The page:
46 pages 1 hour read

Henrik Ibsen

Peer Gynt

Fiction | Play | Adult | Published in 1867

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Part 2

Chapter Summaries & Analyses

Part 2 Summary

Scene 16, the first scene of Part Two, opens in Morocco. Peer is middle-aged, wearing “elegant travelling clothes” (117) and hosting a meal for a group of friends. His friends ask Peer how he came to be so worldly, and he responds, “Simple, gentlemen. It’s because I never married. To yourself be true. That’s my philosophy. Look out for Number One. You can’t do that if you’re a pack-camel for someone else’s well-being” (118). Peer alludes to a young princess who almost trapped him, but that her father demanded that he change himself and he refused. He reveals that he earned his fortune exporting goods, beginning with “heathen idols” that were “bound for China” (120). When he felt guilty for participating in such an “immoral trade” (120), he began to also export missionaries and their supplies for a profit. Peer refers to himself as “a citizen of the world” (121). Peer tells his friends that he plans to use his money to travel, but that his real goal is to become the emperor of the world.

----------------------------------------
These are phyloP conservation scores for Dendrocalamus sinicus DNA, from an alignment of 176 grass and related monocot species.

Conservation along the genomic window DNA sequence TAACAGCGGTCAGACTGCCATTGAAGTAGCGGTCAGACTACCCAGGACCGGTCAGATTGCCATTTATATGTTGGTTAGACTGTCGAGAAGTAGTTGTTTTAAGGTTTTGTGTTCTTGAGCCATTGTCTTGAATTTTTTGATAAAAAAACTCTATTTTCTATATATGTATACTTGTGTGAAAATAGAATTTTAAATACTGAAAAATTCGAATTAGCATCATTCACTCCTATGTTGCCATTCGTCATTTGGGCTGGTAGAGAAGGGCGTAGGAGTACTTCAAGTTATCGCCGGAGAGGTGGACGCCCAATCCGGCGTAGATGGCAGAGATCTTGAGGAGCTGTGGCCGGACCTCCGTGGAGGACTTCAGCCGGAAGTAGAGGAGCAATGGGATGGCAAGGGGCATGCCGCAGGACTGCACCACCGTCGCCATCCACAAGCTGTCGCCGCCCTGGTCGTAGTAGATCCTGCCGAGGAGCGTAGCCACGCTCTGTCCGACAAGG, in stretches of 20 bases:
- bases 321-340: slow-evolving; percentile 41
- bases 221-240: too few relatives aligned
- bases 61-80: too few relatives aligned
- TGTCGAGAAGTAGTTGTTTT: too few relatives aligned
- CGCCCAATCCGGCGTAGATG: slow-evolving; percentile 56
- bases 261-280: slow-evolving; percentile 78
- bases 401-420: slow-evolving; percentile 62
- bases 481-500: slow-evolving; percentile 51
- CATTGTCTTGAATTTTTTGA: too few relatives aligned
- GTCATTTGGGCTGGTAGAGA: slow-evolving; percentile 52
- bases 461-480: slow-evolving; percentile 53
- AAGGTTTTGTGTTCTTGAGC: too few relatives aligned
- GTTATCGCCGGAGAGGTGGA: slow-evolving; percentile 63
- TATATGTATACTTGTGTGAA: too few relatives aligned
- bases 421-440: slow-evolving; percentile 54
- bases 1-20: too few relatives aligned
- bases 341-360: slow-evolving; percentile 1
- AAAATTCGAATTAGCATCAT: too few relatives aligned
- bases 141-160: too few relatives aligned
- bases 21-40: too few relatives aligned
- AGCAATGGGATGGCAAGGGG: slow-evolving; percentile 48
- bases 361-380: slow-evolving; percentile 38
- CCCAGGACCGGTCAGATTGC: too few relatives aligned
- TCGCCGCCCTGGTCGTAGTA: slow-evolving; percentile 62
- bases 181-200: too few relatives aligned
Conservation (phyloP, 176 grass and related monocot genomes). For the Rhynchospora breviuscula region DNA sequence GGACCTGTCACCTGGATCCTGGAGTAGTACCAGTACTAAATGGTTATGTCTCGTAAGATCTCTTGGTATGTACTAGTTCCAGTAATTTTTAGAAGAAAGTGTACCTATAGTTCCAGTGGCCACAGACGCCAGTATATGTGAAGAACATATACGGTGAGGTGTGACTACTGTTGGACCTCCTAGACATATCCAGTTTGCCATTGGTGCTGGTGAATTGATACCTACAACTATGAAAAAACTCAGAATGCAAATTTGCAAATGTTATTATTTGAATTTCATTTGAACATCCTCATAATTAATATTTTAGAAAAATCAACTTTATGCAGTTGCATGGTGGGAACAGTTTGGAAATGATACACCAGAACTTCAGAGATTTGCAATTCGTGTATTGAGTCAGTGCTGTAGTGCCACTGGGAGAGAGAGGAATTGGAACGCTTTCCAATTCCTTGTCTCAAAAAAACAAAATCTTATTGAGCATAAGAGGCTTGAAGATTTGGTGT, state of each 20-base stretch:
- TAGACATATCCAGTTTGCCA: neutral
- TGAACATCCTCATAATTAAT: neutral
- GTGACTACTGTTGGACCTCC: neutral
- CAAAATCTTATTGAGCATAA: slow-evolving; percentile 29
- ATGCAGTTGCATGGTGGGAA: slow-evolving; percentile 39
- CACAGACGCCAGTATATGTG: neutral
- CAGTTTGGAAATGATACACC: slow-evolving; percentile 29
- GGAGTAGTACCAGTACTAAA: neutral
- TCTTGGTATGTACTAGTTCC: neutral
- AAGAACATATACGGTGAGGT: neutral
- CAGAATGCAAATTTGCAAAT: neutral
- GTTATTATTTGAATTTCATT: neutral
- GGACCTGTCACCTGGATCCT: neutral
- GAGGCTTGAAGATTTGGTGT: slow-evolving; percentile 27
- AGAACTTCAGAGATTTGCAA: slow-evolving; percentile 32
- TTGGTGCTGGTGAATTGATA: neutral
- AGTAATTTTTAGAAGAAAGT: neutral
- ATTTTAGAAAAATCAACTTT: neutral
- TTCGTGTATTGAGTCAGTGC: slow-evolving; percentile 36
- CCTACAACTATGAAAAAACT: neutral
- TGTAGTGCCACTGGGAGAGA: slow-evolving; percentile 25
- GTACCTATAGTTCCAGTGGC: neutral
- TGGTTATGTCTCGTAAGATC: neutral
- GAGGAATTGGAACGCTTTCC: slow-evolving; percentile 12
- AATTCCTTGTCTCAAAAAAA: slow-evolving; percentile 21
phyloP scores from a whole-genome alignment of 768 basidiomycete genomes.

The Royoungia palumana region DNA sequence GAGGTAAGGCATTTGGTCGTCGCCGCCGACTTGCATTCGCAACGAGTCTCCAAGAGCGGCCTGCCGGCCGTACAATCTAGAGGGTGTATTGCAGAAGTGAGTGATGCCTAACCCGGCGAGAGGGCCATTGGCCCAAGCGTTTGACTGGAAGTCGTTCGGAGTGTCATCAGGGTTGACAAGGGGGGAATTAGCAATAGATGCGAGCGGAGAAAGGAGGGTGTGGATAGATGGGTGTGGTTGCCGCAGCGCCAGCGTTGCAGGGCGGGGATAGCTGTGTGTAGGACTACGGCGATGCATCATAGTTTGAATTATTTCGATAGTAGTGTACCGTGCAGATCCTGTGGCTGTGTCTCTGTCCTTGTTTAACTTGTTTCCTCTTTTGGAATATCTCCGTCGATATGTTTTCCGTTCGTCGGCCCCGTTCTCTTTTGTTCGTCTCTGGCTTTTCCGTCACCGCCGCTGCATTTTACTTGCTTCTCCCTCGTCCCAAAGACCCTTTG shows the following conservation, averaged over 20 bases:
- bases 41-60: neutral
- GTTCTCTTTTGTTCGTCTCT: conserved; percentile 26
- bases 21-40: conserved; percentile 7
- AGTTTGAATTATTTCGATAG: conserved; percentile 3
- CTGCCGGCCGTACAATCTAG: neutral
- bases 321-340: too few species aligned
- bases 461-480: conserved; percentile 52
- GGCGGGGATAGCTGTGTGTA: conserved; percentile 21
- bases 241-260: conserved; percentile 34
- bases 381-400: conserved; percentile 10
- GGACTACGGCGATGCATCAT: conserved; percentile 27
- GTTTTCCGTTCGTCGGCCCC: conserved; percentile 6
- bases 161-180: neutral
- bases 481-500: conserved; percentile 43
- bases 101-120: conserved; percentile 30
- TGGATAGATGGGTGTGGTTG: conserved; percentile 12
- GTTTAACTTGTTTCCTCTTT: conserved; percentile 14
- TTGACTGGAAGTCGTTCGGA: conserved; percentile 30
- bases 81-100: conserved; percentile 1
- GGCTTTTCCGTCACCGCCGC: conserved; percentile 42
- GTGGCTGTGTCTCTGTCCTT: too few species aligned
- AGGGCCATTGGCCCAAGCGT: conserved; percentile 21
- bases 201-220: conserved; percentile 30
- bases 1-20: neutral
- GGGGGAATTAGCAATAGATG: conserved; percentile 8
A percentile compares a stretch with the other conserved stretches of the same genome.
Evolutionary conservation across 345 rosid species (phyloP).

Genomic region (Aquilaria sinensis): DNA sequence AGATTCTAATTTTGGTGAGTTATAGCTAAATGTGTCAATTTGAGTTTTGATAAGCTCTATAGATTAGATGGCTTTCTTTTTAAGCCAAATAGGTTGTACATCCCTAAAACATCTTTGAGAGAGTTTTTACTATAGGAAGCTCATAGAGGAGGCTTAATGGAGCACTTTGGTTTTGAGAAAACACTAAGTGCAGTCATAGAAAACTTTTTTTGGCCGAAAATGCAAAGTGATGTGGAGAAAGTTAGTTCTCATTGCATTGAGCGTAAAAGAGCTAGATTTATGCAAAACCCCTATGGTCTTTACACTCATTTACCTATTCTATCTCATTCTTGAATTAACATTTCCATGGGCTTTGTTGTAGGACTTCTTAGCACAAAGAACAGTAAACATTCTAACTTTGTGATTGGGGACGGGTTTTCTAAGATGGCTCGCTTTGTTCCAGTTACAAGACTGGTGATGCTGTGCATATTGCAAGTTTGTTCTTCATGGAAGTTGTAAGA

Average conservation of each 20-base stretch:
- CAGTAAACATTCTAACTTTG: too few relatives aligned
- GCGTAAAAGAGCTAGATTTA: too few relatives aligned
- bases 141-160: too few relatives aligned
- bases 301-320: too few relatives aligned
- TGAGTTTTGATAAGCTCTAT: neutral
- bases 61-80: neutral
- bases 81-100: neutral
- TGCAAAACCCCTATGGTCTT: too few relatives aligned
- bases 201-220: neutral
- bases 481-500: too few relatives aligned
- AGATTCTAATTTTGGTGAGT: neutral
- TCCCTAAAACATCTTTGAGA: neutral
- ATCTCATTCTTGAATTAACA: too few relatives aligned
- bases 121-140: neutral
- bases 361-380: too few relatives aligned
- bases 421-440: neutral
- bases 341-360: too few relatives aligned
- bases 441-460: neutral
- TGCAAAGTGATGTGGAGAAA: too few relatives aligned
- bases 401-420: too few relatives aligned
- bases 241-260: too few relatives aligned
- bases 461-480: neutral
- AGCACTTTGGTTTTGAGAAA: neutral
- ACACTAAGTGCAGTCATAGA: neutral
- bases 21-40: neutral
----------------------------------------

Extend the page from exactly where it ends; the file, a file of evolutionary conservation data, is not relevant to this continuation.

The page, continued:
Peer claims that he has been preparing to become emperor for his entire life, and that now he will achieve it “by the power of gold” (122).